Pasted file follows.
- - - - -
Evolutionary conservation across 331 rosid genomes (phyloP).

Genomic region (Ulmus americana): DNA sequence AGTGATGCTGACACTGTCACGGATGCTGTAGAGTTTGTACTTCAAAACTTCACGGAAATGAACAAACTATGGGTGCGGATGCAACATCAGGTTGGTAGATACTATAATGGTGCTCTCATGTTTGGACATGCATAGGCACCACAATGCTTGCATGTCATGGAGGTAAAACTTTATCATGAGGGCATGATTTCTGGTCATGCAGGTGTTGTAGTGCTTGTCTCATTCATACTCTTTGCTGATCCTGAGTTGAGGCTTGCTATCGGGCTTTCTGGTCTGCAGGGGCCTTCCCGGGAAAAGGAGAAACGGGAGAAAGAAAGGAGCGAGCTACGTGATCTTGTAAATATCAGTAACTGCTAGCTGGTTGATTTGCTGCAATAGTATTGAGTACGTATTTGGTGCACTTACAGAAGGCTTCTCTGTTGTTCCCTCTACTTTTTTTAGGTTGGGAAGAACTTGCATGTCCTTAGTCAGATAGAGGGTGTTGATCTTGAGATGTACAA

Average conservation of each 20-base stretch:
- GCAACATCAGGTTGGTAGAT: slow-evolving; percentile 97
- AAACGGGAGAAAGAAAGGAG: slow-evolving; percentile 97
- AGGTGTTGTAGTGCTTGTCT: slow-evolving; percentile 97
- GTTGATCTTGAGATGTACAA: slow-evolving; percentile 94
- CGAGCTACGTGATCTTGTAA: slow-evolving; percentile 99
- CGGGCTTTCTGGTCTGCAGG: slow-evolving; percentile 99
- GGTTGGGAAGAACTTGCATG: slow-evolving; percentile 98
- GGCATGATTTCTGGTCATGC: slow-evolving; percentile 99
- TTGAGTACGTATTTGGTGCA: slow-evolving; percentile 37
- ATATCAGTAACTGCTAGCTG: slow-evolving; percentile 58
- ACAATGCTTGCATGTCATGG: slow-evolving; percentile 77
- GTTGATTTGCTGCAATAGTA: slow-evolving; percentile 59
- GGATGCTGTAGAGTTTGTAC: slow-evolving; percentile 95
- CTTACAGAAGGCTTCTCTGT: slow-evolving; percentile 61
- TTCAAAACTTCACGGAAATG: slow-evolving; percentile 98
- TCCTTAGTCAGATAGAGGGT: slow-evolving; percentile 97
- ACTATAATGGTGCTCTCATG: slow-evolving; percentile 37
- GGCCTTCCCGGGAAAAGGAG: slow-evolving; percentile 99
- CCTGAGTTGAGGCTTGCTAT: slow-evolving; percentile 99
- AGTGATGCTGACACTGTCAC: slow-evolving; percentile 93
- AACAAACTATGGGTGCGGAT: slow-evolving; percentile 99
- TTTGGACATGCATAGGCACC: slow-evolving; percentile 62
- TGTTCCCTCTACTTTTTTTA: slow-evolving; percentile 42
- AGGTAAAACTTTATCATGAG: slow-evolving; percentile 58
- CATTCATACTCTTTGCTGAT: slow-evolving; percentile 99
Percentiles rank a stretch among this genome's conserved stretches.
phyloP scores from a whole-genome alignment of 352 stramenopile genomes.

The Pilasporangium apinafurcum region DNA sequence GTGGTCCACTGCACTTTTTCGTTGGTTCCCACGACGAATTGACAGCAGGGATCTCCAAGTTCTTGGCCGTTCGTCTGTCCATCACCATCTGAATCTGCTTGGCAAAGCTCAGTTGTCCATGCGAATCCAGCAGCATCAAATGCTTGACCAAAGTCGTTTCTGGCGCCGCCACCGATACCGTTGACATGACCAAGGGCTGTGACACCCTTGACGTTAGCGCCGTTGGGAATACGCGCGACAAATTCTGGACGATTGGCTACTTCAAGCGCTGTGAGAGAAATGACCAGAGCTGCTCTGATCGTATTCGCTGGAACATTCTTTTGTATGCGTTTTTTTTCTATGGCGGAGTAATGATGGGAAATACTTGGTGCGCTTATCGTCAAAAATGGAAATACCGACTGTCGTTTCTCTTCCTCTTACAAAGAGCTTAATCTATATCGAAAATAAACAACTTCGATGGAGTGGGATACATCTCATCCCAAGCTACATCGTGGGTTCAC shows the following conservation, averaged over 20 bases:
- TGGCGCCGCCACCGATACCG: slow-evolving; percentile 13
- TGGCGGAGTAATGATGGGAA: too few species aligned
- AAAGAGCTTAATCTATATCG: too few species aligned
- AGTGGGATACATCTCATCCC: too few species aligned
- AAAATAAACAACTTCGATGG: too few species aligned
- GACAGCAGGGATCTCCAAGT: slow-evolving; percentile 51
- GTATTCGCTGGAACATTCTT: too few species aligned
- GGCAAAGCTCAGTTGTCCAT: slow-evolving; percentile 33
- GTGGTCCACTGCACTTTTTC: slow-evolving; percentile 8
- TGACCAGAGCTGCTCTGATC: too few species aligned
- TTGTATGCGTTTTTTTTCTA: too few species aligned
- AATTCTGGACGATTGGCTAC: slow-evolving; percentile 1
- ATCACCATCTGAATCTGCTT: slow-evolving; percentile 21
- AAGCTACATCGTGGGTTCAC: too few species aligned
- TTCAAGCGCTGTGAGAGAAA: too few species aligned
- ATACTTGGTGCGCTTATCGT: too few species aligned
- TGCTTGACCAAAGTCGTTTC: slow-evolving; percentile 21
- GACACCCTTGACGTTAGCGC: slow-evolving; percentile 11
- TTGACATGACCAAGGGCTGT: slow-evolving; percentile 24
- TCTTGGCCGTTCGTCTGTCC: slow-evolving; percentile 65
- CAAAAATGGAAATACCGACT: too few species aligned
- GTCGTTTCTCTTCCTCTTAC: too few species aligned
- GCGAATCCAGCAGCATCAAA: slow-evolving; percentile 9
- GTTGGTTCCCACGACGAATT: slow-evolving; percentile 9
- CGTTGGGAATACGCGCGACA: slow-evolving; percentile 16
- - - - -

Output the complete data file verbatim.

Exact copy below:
Evolutionary conservation across 331 rosid genomes (phyloP).

Genomic region (Ulmus americana): DNA sequence AGTGATGCTGACACTGTCACGGATGCTGTAGAGTTTGTACTTCAAAACTTCACGGAAATGAACAAACTATGGGTGCGGATGCAACATCAGGTTGGTAGATACTATAATGGTGCTCTCATGTTTGGACATGCATAGGCACCACAATGCTTGCATGTCATGGAGGTAAAACTTTATCATGAGGGCATGATTTCTGGTCATGCAGGTGTTGTAGTGCTTGTCTCATTCATACTCTTTGCTGATCCTGAGTTGAGGCTTGCTATCGGGCTTTCTGGTCTGCAGGGGCCTTCCCGGGAAAAGGAGAAACGGGAGAAAGAAAGGAGCGAGCTACGTGATCTTGTAAATATCAGTAACTGCTAGCTGGTTGATTTGCTGCAATAGTATTGAGTACGTATTTGGTGCACTTACAGAAGGCTTCTCTGTTGTTCCCTCTACTTTTTTTAGGTTGGGAAGAACTTGCATGTCCTTAGTCAGATAGAGGGTGTTGATCTTGAGATGTACAA

Average conservation of each 20-base stretch:
- GCAACATCAGGTTGGTAGAT: slow-evolving; percentile 97
- AAACGGGAGAAAGAAAGGAG: slow-evolving; percentile 97
- AGGTGTTGTAGTGCTTGTCT: slow-evolving; percentile 97
- GTTGATCTTGAGATGTACAA: slow-evolving; percentile 94
- CGAGCTACGTGATCTTGTAA: slow-evolving; percentile 99
- CGGGCTTTCTGGTCTGCAGG: slow-evolving; percentile 99
- GGTTGGGAAGAACTTGCATG: slow-evolving; percentile 98
- GGCATGATTTCTGGTCATGC: slow-evolving; percentile 99
- TTGAGTACGTATTTGGTGCA: slow-evolving; percentile 37
- ATATCAGTAACTGCTAGCTG: slow-evolving; percentile 58
- ACAATGCTTGCATGTCATGG: slow-evolving; percentile 77
- GTTGATTTGCTGCAATAGTA: slow-evolving; percentile 59
- GGATGCTGTAGAGTTTGTAC: slow-evolving; percentile 95
- CTTACAGAAGGCTTCTCTGT: slow-evolving; percentile 61
- TTCAAAACTTCACGGAAATG: slow-evolving; percentile 98
- TCCTTAGTCAGATAGAGGGT: slow-evolving; percentile 97
- ACTATAATGGTGCTCTCATG: slow-evolving; percentile 37
- GGCCTTCCCGGGAAAAGGAG: slow-evolving; percentile 99
- CCTGAGTTGAGGCTTGCTAT: slow-evolving; percentile 99
- AGTGATGCTGACACTGTCAC: slow-evolving; percentile 93
- AACAAACTATGGGTGCGGAT: slow-evolving; percentile 99
- TTTGGACATGCATAGGCACC: slow-evolving; percentile 62
- TGTTCCCTCTACTTTTTTTA: slow-evolving; percentile 42
- AGGTAAAACTTTATCATGAG: slow-evolving; percentile 58
- CATTCATACTCTTTGCTGAT: slow-evolving; percentile 99
Percentiles rank a stretch among this genome's conserved stretches.
phyloP scores from a whole-genome alignment of 352 stramenopile genomes.

The Pilasporangium apinafurcum region DNA sequence GTGGTCCACTGCACTTTTTCGTTGGTTCCCACGACGAATTGACAGCAGGGATCTCCAAGTTCTTGGCCGTTCGTCTGTCCATCACCATCTGAATCTGCTTGGCAAAGCTCAGTTGTCCATGCGAATCCAGCAGCATCAAATGCTTGACCAAAGTCGTTTCTGGCGCCGCCACCGATACCGTTGACATGACCAAGGGCTGTGACACCCTTGACGTTAGCGCCGTTGGGAATACGCGCGACAAATTCTGGACGATTGGCTACTTCAAGCGCTGTGAGAGAAATGACCAGAGCTGCTCTGATCGTATTCGCTGGAACATTCTTTTGTATGCGTTTTTTTTCTATGGCGGAGTAATGATGGGAAATACTTGGTGCGCTTATCGTCAAAAATGGAAATACCGACTGTCGTTTCTCTTCCTCTTACAAAGAGCTTAATCTATATCGAAAATAAACAACTTCGATGGAGTGGGATACATCTCATCCCAAGCTACATCGTGGGTTCAC shows the following conservation, averaged over 20 bases:
- TGGCGCCGCCACCGATACCG: slow-evolving; percentile 13
- TGGCGGAGTAATGATGGGAA: too few species aligned
- AAAGAGCTTAATCTATATCG: too few species aligned
- AGTGGGATACATCTCATCCC: too few species aligned
- AAAATAAACAACTTCGATGG: too few species aligned
- GACAGCAGGGATCTCCAAGT: slow-evolving; percentile 51
- GTATTCGCTGGAACATTCTT: too few species aligned
- GGCAAAGCTCAGTTGTCCAT: slow-evolving; percentile 33
- GTGGTCCACTGCACTTTTTC: slow-evolving; percentile 8
- TGACCAGAGCTGCTCTGATC: too few species aligned
- TTGTATGCGTTTTTTTTCTA: too few species aligned
- AATTCTGGACGATTGGCTAC: slow-evolving; percentile 1
- ATCACCATCTGAATCTGCTT: slow-evolving; percentile 21
- AAGCTACATCGTGGGTTCAC: too few species aligned
- TTCAAGCGCTGTGAGAGAAA: too few species aligned
- ATACTTGGTGCGCTTATCGT: too few species aligned
- TGCTTGACCAAAGTCGTTTC: slow-evolving; percentile 21
- GACACCCTTGACGTTAGCGC: slow-evolving; percentile 11
- TTGACATGACCAAGGGCTGT: slow-evolving; percentile 24
- TCTTGGCCGTTCGTCTGTCC: slow-evolving; percentile 65
- CAAAAATGGAAATACCGACT: too few species aligned
- GTCGTTTCTCTTCCTCTTAC: too few species aligned
- GCGAATCCAGCAGCATCAAA: slow-evolving; percentile 9
- GTTGGTTCCCACGACGAATT: slow-evolving; percentile 9
- CGTTGGGAATACGCGCGACA: slow-evolving; percentile 16